Valinor spent the remainder of the week in Norfolk, my crew went home, and I also went back to MD to work for a few days. My wife and step-son and I returned together on Friday, May 8, spent the night on the boat, and then departed Saturday morning. Unfortunately, we didn't take many pics, but here's a recap.
We found the boat in good order, and a couple of my crew had each come back to check on her multiple times during the week--Thanks guys!
We got a later start than we intended on Saturday morning. We didn't need any fuel because we topped off with our remaining jugs on deck. After settling up with the marina, here we are motoring out of the marina after 1130 on May 9.
The weather was much more agreeable, with Easterly winds at about 15-20. We were able to reach with a single reefed main, and make good speed. However, with the late start, we didn't get to our desired destination. We were shooting for somewhere north of Windmill Point, which would've been about 50 miles. Instead, we tucked into Jackson Creek, at Deltaville, MD, about 43 miles.
I had forgotten how tricky the entrance to Jackson creek can be (it's been 20 years), but we made it in OK and anchored in a beautiful spot. That evening we had some severe thunderstorms come through, with winds up around 35-40 inside the creek and spectacular lightning. Our new anchor held solid, even with multiple wind shift, so we slept well.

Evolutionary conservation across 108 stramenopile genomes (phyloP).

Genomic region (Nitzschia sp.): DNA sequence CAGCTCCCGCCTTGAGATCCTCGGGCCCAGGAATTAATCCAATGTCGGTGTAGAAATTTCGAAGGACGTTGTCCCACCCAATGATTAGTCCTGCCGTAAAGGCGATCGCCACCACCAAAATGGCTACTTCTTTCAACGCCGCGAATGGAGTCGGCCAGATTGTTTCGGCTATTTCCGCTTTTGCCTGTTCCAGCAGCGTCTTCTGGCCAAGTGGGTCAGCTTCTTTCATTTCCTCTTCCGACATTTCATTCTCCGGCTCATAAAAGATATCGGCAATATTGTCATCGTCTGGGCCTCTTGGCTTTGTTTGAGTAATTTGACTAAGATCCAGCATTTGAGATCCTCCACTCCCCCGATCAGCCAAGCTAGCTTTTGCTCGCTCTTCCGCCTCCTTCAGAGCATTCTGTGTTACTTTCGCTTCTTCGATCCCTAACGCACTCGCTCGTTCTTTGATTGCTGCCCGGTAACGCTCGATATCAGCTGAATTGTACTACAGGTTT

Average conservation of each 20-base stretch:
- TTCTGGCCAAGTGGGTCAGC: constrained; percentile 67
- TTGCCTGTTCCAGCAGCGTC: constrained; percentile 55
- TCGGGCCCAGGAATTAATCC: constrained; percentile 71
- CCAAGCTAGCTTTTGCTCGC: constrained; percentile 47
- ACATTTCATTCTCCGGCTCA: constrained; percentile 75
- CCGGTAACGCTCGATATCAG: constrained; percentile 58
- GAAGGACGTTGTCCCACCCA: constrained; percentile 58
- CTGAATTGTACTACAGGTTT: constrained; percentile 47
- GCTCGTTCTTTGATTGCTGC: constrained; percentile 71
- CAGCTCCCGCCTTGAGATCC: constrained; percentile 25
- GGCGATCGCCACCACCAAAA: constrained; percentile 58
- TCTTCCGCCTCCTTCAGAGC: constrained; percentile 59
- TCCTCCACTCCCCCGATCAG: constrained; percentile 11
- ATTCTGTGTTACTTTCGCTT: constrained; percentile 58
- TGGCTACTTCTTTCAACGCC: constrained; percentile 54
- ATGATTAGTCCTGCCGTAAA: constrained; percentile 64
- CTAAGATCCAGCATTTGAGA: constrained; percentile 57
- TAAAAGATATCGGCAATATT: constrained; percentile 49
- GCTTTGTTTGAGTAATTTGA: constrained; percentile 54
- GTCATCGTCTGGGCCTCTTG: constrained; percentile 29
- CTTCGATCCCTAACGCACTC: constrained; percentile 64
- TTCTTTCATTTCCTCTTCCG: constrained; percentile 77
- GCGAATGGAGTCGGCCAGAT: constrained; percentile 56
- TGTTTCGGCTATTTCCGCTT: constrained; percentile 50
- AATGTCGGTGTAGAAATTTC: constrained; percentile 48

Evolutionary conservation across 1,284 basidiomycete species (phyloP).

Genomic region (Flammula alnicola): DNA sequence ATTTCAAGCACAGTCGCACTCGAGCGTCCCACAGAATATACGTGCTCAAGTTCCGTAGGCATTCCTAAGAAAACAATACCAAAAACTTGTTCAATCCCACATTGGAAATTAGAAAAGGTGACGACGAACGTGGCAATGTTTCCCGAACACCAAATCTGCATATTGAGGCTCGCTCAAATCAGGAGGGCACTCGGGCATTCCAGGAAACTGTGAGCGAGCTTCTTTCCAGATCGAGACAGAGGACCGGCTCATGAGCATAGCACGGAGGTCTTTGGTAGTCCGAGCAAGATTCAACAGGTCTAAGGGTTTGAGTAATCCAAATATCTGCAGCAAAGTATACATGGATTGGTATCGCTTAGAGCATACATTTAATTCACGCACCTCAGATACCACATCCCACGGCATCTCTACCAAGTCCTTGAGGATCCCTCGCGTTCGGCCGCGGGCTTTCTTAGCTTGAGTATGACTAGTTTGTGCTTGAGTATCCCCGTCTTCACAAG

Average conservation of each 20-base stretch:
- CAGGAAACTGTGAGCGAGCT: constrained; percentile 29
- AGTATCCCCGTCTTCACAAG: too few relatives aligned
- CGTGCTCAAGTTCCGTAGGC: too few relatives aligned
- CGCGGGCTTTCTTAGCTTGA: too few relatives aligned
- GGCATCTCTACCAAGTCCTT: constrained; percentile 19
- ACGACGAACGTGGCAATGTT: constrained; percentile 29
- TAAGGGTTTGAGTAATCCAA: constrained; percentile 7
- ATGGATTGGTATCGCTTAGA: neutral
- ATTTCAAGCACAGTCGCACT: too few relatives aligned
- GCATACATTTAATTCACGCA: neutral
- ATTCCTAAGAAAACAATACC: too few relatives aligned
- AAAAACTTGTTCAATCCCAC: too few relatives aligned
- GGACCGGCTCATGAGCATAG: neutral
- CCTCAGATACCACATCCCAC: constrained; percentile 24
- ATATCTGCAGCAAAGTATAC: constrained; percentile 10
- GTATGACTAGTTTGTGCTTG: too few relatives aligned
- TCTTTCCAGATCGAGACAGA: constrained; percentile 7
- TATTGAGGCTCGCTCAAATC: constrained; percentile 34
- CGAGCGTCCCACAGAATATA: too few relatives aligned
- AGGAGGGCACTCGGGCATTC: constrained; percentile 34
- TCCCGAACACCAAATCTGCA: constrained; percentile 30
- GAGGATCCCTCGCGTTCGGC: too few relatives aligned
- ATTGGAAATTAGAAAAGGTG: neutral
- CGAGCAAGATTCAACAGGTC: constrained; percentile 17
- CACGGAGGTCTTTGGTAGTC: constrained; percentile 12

May 10 - Winds shifted to the North at about 20 knots, with 3 - 4 foot waves in short period--we call it the "Chesapeake Chop". It was dead on the nose, and we had somewhere to be. I hate that. Some boats that came out before us turned around to head back into Deltaville. We continued on, motorsailing of course straight into it, taking wave after wave of water over the bow for about 10 hours.
Valinor just plugged along though, and the ride was not too uncomfortable. I had worried that my step-son, who is not an experienced sailor, would just hate every second of it. Instead, he thought it was great, and still raves about the fun he had in the Chesapeake Chop! He and my wife stayed tucked underneath the dodger, so they were dry.
We stuck with it, and made 62 nautical miles that day, and tucked into Mill Creek at Solomons, MD, for the night.
May 11 - The wind shifted for the better, and even though it was a rainy again, we were able to sail about 60% of the time home to the South River. The trip was uneventful for the most part, and after the entire journey, the 45 miles home seemed pretty easy.
We even backed into the slip on the first try--don't know how! We unloaded the gear, and that night crashed hard into deep sleep.
Here's a pic of Valinor in her brand new slip, the morning after we arrived.
Sorry I don't have more pics of this leg, and we didn't have the SPOT with us this time either.
We were satisfied to have made it home safe and sound, with crew and boat intact. I was happy that my wife and step-son participated in the delivery of our new boat, and they were too.
Valinor had traveled over 530 nautical miles in a short period of time. Actually 6 days and two nights underway, all together. We learned a lot about the boat and her gear as well. Figured out what needed to be replaced right away, and what could wait.
I'll post a few learnings next.